Aye Aye

(Daubentonia madagascariensis)


Facts

Aye Aye IUCN NEAR THREATENED (NT)

 

Facts about this animal

The aye-aye is the largest nocturnal prosimian. It has a head-body length of about 40-50 cm and a tail length of about 50-60 cm. Body-weight is about 3 kgs. Its blackish coat is made up of both short and long, coarse straight hairs. Its head is short and it has very large ears. The incisors are highly developed and grow continually. The third finger, which is used to extract insect larvae from holes is long, slender and very dexterous.

 

Aye-ayes are nocturnal. They live generally solitary and spend the day in nests of leaves and branches that they usually build at the top of large trees.

Did you know?
That the aye-aye's survival is not only threatened by loss of habitat but also by local superstition? Some Malagasy people believe that the aye-aye brings bad luck and will kill any that they find. They also use dead aye-ayes to bring bad luck upon their enemies by leaving them in their enemy's front yard.


 

Factsheet
Class MAMMALIA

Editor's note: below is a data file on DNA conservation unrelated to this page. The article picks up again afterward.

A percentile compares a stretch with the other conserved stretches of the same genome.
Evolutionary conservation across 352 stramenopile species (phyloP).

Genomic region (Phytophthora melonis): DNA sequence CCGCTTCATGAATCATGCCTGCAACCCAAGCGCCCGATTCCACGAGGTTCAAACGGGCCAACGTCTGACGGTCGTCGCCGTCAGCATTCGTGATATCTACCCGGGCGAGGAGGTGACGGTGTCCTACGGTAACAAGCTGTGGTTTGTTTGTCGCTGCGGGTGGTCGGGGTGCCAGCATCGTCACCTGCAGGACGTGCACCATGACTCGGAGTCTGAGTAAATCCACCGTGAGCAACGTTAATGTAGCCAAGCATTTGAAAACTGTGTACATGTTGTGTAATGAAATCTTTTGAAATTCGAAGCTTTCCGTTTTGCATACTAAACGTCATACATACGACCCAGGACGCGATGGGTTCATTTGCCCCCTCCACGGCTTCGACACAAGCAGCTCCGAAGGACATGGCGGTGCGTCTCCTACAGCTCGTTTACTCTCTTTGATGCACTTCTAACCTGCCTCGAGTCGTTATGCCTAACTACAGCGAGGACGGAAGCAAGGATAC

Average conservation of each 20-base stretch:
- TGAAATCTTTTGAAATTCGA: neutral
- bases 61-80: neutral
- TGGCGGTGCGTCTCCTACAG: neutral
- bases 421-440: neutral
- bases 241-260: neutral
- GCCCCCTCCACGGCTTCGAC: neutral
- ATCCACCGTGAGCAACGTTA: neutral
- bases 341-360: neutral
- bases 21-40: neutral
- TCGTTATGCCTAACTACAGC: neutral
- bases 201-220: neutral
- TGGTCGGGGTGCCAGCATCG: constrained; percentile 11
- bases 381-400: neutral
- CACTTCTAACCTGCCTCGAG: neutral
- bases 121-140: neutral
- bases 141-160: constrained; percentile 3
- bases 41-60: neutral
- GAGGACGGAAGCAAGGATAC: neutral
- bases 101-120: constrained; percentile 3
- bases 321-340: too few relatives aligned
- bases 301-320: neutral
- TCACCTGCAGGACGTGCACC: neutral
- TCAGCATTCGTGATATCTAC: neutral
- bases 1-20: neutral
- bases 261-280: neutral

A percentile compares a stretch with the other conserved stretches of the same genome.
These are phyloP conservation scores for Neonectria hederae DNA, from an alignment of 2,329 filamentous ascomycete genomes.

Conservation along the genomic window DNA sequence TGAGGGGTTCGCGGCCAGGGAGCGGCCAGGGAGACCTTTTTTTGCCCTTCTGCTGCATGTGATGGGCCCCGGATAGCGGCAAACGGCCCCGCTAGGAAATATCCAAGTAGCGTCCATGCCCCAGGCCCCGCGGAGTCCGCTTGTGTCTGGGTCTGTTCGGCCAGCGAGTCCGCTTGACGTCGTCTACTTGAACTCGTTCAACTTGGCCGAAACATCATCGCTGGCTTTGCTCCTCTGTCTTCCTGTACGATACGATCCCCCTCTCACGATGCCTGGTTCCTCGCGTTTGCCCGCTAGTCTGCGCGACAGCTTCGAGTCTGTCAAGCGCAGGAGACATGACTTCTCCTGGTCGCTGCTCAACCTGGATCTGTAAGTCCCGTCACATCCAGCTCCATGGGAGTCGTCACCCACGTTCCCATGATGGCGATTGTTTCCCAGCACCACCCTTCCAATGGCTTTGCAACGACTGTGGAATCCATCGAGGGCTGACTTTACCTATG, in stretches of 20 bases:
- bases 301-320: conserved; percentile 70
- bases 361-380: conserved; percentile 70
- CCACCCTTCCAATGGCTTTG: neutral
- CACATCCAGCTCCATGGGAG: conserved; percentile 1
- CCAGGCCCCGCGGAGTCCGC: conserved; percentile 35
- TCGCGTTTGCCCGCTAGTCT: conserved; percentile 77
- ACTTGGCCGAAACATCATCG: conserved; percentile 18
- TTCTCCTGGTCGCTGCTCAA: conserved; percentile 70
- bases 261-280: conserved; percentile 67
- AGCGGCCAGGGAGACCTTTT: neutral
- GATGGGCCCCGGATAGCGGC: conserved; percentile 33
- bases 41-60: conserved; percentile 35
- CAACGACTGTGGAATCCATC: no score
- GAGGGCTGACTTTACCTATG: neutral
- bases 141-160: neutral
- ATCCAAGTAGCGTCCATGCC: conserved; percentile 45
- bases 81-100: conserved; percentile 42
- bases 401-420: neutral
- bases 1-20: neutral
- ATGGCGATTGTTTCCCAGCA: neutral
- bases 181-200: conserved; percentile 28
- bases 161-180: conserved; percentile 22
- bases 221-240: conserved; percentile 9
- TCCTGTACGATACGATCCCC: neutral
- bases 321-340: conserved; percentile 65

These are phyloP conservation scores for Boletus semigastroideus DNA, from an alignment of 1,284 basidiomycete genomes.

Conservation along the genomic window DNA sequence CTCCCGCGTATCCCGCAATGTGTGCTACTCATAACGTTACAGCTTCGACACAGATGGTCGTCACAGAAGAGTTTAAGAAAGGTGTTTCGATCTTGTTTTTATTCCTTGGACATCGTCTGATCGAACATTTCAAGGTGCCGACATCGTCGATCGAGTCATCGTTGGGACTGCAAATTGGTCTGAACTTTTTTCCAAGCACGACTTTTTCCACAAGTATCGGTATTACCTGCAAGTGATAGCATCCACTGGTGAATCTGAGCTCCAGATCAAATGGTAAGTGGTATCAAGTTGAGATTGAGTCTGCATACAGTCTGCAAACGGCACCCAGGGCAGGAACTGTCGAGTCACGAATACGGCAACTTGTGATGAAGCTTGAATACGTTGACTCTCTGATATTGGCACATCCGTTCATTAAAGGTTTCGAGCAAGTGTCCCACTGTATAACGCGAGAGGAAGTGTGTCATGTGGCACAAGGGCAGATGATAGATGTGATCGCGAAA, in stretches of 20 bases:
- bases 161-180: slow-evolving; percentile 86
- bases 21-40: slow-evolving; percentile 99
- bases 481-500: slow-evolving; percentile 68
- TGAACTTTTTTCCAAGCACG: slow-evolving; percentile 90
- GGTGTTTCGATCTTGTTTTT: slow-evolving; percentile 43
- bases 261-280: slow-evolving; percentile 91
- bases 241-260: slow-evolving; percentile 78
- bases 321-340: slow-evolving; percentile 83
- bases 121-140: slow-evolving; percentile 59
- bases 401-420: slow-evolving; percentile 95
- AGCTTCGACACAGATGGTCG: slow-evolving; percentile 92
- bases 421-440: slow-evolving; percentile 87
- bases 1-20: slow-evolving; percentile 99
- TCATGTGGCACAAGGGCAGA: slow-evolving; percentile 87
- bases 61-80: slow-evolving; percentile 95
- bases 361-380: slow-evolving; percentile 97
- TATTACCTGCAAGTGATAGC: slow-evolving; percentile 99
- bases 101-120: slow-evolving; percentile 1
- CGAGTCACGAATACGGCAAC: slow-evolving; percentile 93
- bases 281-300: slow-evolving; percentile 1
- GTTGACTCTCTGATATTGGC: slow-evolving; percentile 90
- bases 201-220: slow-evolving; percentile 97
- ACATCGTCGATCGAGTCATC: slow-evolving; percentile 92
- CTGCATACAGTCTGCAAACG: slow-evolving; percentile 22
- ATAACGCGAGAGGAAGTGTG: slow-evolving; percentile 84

Order PRIMATES
Suborder PROSIMIA
Family DAUBENTONIIDAE
Name (Scientific) Daubentonia madagascariensis
Name (English) Aye Aye
Name (French) Aye-aye
Name (German) Fingertier, Aye-aye
Name (Spanish) Aye-aye
Local names Malagasy: Hai-Hai
CITES Status Appendix I
CMS Status Not listed

 

 

Photo Copyright by
Tom Junek

Distribution

 


Distribution
Range Coastal areas of eastern and north-western Madagascar
Habitat Tropical forest and rainforest, cultivated areas
Wild population 1'000-10'000 (1994)
Zoo population 44 registered by the International studbook (end of 2004), 38 reported to ISIS (2005)

In the Zoo

Aye Aye

 

How this animal should be transported

For air transport, Container Note 31 of the IATA Live Animals Regulations should be followed.

 

Find this animal on ZooLex

 

Photo Copyright by
Tom Junek

Why do zoos keep this animal

The aye-aye is an endangered species. With a view of building up a reserve population, an International Studbook has been established in 1992 under the WAZA umbrella, and a oordinated conservation breeding programme is are operated at the regional level by AZA. The aye-aye is the only representative of a highly specialized family of primates and is therefore also of major educational interest.